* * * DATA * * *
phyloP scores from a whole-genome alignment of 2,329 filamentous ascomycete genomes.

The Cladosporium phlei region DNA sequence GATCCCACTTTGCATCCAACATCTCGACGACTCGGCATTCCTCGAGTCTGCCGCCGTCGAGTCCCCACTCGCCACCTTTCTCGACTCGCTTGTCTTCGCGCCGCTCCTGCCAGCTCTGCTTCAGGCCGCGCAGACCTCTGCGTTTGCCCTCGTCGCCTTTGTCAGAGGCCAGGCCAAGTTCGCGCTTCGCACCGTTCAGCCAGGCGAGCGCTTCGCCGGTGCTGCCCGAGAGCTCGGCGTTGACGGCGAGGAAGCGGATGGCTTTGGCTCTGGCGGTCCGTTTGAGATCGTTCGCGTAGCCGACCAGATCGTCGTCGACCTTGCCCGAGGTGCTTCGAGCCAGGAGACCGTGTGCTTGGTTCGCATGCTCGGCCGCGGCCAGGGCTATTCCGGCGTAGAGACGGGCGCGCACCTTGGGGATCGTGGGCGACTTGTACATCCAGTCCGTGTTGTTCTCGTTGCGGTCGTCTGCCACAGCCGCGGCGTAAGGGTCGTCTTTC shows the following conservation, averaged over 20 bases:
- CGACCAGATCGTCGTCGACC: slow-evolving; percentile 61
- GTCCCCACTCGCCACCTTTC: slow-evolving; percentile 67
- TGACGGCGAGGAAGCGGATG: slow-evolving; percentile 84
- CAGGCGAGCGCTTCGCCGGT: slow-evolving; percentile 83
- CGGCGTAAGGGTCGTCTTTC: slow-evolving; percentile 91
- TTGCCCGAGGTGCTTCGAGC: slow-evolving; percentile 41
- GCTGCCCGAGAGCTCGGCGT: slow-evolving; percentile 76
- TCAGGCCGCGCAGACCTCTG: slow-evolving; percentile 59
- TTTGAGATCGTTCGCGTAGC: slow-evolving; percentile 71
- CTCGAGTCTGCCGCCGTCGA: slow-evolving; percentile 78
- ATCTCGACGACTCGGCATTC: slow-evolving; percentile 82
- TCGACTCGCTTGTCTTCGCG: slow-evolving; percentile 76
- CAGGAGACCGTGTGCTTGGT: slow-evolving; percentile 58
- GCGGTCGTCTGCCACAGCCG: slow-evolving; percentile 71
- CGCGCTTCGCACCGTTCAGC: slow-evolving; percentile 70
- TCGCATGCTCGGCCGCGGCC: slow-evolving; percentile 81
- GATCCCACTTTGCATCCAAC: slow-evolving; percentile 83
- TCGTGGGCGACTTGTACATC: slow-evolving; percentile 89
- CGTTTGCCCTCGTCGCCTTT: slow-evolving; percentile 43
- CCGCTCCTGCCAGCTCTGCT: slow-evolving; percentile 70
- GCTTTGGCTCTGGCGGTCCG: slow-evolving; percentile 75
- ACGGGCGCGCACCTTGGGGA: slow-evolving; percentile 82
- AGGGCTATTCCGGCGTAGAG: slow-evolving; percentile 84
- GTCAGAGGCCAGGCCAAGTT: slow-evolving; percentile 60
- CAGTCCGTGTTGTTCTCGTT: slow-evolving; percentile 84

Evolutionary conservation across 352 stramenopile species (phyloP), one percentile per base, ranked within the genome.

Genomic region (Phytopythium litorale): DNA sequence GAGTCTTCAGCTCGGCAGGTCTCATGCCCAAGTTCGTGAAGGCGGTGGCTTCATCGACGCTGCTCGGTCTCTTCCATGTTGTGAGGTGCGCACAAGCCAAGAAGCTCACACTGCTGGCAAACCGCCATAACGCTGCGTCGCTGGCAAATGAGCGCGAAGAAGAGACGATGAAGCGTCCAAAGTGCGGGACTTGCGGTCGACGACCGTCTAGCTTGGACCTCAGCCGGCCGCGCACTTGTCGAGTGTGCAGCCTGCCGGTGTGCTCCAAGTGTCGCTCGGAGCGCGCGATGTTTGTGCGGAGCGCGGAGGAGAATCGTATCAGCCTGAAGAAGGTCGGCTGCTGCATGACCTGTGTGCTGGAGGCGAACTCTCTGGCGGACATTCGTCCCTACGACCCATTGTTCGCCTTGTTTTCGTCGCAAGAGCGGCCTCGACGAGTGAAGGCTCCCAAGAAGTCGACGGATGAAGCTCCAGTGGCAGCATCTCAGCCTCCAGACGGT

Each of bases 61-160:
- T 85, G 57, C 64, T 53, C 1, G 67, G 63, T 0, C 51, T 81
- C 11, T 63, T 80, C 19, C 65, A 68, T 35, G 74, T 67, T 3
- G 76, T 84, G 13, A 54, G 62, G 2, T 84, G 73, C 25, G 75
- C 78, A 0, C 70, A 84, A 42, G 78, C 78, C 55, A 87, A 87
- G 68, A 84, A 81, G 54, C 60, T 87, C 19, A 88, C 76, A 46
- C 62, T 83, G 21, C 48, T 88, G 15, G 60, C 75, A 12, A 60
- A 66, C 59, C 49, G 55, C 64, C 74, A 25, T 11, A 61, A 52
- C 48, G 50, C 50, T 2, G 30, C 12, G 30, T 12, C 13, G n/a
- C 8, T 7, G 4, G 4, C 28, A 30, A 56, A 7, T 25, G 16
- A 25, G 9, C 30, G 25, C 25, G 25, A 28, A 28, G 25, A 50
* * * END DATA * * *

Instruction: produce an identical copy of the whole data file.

phyloP scores from a whole-genome alignment of 2,329 filamentous ascomycete genomes.

The Cladosporium phlei region DNA sequence GATCCCACTTTGCATCCAACATCTCGACGACTCGGCATTCCTCGAGTCTGCCGCCGTCGAGTCCCCACTCGCCACCTTTCTCGACTCGCTTGTCTTCGCGCCGCTCCTGCCAGCTCTGCTTCAGGCCGCGCAGACCTCTGCGTTTGCCCTCGTCGCCTTTGTCAGAGGCCAGGCCAAGTTCGCGCTTCGCACCGTTCAGCCAGGCGAGCGCTTCGCCGGTGCTGCCCGAGAGCTCGGCGTTGACGGCGAGGAAGCGGATGGCTTTGGCTCTGGCGGTCCGTTTGAGATCGTTCGCGTAGCCGACCAGATCGTCGTCGACCTTGCCCGAGGTGCTTCGAGCCAGGAGACCGTGTGCTTGGTTCGCATGCTCGGCCGCGGCCAGGGCTATTCCGGCGTAGAGACGGGCGCGCACCTTGGGGATCGTGGGCGACTTGTACATCCAGTCCGTGTTGTTCTCGTTGCGGTCGTCTGCCACAGCCGCGGCGTAAGGGTCGTCTTTC shows the following conservation, averaged over 20 bases:
- CGACCAGATCGTCGTCGACC: slow-evolving; percentile 61
- GTCCCCACTCGCCACCTTTC: slow-evolving; percentile 67
- TGACGGCGAGGAAGCGGATG: slow-evolving; percentile 84
- CAGGCGAGCGCTTCGCCGGT: slow-evolving; percentile 83
- CGGCGTAAGGGTCGTCTTTC: slow-evolving; percentile 91
- TTGCCCGAGGTGCTTCGAGC: slow-evolving; percentile 41
- GCTGCCCGAGAGCTCGGCGT: slow-evolving; percentile 76
- TCAGGCCGCGCAGACCTCTG: slow-evolving; percentile 59
- TTTGAGATCGTTCGCGTAGC: slow-evolving; percentile 71
- CTCGAGTCTGCCGCCGTCGA: slow-evolving; percentile 78
- ATCTCGACGACTCGGCATTC: slow-evolving; percentile 82
- TCGACTCGCTTGTCTTCGCG: slow-evolving; percentile 76
- CAGGAGACCGTGTGCTTGGT: slow-evolving; percentile 58
- GCGGTCGTCTGCCACAGCCG: slow-evolving; percentile 71
- CGCGCTTCGCACCGTTCAGC: slow-evolving; percentile 70
- TCGCATGCTCGGCCGCGGCC: slow-evolving; percentile 81
- GATCCCACTTTGCATCCAAC: slow-evolving; percentile 83
- TCGTGGGCGACTTGTACATC: slow-evolving; percentile 89
- CGTTTGCCCTCGTCGCCTTT: slow-evolving; percentile 43
- CCGCTCCTGCCAGCTCTGCT: slow-evolving; percentile 70
- GCTTTGGCTCTGGCGGTCCG: slow-evolving; percentile 75
- ACGGGCGCGCACCTTGGGGA: slow-evolving; percentile 82
- AGGGCTATTCCGGCGTAGAG: slow-evolving; percentile 84
- GTCAGAGGCCAGGCCAAGTT: slow-evolving; percentile 60
- CAGTCCGTGTTGTTCTCGTT: slow-evolving; percentile 84

Evolutionary conservation across 352 stramenopile species (phyloP), one percentile per base, ranked within the genome.

Genomic region (Phytopythium litorale): DNA sequence GAGTCTTCAGCTCGGCAGGTCTCATGCCCAAGTTCGTGAAGGCGGTGGCTTCATCGACGCTGCTCGGTCTCTTCCATGTTGTGAGGTGCGCACAAGCCAAGAAGCTCACACTGCTGGCAAACCGCCATAACGCTGCGTCGCTGGCAAATGAGCGCGAAGAAGAGACGATGAAGCGTCCAAAGTGCGGGACTTGCGGTCGACGACCGTCTAGCTTGGACCTCAGCCGGCCGCGCACTTGTCGAGTGTGCAGCCTGCCGGTGTGCTCCAAGTGTCGCTCGGAGCGCGCGATGTTTGTGCGGAGCGCGGAGGAGAATCGTATCAGCCTGAAGAAGGTCGGCTGCTGCATGACCTGTGTGCTGGAGGCGAACTCTCTGGCGGACATTCGTCCCTACGACCCATTGTTCGCCTTGTTTTCGTCGCAAGAGCGGCCTCGACGAGTGAAGGCTCCCAAGAAGTCGACGGATGAAGCTCCAGTGGCAGCATCTCAGCCTCCAGACGGT

Each of bases 61-160:
- T 85, G 57, C 64, T 53, C 1, G 67, G 63, T 0, C 51, T 81
- C 11, T 63, T 80, C 19, C 65, A 68, T 35, G 74, T 67, T 3
- G 76, T 84, G 13, A 54, G 62, G 2, T 84, G 73, C 25, G 75
- C 78, A 0, C 70, A 84, A 42, G 78, C 78, C 55, A 87, A 87
- G 68, A 84, A 81, G 54, C 60, T 87, C 19, A 88, C 76, A 46
- C 62, T 83, G 21, C 48, T 88, G 15, G 60, C 75, A 12, A 60
- A 66, C 59, C 49, G 55, C 64, C 74, A 25, T 11, A 61, A 52
- C 48, G 50, C 50, T 2, G 30, C 12, G 30, T 12, C 13, G n/a
- C 8, T 7, G 4, G 4, C 28, A 30, A 56, A 7, T 25, G 16
- A 25, G 9, C 30, G 25, C 25, G 25, A 28, A 28, G 25, A 50